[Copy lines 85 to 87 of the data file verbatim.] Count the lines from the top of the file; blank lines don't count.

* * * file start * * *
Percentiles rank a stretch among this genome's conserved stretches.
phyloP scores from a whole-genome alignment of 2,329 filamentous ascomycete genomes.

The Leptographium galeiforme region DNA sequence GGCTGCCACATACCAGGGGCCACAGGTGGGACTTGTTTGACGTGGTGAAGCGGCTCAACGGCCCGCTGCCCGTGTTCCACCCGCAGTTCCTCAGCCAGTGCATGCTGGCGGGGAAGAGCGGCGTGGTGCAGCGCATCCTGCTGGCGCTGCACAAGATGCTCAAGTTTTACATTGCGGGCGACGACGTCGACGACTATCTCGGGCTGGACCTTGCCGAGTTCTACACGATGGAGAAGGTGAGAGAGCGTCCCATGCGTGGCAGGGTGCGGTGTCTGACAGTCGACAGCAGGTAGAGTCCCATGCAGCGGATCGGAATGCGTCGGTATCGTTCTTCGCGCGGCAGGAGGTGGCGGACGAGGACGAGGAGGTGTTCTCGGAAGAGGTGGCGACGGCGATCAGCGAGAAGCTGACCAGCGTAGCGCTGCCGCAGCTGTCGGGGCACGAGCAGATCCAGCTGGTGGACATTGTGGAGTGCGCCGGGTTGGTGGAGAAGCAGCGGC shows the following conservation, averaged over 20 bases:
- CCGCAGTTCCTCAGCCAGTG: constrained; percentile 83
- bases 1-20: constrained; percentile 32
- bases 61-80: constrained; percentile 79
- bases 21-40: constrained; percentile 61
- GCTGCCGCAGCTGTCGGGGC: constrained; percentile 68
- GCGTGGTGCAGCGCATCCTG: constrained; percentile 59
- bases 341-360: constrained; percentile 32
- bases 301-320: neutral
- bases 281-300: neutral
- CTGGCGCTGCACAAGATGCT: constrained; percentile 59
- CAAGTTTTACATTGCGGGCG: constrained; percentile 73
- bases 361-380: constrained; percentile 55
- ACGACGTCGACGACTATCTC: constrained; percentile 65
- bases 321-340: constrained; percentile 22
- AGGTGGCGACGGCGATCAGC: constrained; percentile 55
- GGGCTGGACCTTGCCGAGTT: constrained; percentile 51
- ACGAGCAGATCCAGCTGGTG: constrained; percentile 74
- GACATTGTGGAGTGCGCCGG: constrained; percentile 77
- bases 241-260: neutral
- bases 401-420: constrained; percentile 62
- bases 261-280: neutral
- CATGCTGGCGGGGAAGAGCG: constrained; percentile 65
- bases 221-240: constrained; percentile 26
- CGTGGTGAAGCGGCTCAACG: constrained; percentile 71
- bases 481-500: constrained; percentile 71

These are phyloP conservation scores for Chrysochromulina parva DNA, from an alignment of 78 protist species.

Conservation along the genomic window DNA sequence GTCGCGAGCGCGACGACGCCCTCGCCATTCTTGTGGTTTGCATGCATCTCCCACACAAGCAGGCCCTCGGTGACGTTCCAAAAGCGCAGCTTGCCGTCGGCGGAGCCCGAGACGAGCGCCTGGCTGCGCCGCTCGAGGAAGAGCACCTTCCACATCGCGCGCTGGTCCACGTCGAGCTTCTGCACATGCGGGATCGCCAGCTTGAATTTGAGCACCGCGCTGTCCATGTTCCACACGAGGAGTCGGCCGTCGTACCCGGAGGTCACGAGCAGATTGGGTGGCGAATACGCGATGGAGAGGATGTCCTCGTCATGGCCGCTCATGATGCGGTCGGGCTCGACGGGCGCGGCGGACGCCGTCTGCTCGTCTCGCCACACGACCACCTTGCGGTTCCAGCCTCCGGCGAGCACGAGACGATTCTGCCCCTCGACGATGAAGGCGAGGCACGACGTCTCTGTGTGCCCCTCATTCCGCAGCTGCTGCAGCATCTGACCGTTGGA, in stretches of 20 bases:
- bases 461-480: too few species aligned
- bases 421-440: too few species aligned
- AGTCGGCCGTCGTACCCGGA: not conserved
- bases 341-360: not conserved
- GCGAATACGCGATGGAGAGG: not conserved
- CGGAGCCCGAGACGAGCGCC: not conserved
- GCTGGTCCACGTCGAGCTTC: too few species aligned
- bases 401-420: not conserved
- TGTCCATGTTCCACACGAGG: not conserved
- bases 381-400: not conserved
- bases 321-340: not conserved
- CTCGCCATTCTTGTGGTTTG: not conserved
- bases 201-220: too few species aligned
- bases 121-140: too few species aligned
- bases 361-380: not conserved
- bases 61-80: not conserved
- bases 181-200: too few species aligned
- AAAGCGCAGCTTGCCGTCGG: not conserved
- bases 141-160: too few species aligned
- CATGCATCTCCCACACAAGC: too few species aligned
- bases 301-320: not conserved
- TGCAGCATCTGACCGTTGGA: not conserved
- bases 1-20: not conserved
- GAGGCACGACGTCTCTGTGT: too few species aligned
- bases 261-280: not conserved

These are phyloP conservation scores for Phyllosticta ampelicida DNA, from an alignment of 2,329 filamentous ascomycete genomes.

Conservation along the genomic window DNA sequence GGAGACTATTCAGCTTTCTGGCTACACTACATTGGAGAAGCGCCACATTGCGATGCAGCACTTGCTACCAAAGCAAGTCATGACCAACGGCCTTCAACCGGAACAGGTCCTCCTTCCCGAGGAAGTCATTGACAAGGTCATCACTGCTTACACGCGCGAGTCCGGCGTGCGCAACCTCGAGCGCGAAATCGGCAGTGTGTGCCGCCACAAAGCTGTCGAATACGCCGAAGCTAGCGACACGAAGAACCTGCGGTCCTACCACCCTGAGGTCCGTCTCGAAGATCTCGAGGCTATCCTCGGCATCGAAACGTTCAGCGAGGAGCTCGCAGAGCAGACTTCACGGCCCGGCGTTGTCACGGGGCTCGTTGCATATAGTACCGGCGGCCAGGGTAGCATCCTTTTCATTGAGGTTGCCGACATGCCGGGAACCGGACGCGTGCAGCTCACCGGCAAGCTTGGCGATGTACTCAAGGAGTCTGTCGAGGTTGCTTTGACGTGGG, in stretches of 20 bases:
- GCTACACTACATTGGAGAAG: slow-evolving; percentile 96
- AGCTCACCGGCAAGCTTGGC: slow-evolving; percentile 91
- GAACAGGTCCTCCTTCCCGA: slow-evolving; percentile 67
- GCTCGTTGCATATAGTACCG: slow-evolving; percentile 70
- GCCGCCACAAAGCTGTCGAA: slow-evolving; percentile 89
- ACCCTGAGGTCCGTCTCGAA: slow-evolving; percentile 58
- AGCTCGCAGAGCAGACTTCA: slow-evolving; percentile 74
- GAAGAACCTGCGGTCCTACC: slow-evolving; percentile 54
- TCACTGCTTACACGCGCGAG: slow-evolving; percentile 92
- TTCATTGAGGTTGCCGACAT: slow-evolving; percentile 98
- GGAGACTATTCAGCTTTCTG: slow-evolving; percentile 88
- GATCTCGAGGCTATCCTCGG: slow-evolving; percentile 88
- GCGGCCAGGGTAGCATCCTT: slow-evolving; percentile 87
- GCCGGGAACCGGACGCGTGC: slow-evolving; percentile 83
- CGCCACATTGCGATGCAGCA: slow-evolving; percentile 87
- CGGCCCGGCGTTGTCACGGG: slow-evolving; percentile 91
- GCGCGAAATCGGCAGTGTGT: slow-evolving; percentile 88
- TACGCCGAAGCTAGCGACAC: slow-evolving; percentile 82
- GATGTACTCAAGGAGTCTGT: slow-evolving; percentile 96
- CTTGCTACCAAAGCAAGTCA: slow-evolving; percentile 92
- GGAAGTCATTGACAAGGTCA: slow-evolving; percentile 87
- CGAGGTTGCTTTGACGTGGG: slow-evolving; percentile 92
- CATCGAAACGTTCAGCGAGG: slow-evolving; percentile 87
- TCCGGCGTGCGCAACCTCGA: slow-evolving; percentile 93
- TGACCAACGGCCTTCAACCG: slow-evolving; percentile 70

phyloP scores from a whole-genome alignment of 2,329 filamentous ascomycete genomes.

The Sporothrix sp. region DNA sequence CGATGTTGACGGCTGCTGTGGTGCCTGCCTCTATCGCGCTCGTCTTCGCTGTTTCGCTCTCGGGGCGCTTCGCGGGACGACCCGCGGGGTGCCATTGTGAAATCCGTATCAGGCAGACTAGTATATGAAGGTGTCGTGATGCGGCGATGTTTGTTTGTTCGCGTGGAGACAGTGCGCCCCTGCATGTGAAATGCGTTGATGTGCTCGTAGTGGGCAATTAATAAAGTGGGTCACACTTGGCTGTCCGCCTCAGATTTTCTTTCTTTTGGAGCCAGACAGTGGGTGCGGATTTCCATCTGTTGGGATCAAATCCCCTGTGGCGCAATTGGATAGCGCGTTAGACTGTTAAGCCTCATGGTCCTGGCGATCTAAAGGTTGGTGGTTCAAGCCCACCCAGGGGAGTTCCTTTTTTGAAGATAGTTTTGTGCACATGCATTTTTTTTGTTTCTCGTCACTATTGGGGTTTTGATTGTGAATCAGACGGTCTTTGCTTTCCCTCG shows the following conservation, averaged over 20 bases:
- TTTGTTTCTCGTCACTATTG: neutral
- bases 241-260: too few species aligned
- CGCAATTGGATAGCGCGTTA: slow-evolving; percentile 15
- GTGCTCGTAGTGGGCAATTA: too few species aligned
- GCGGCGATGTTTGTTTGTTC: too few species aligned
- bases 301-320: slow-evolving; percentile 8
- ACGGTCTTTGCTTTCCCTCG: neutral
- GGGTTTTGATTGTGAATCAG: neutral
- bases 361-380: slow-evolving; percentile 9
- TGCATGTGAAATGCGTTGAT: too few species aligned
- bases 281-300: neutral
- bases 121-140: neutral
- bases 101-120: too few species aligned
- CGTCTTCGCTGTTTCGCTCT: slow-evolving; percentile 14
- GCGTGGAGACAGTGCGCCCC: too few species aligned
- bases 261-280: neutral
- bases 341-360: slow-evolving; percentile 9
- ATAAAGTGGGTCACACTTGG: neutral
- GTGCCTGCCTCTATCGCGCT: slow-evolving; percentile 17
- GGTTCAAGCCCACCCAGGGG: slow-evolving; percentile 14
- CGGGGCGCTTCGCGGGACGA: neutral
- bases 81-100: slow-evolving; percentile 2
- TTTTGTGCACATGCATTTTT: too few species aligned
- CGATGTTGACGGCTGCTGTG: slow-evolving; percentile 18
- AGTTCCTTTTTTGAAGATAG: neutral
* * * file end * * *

- TTTGTTTCTCGTCACTATTG: neutral
- bases 241-260: too few species aligned
- CGCAATTGGATAGCGCGTTA: slow-evolving; percentile 15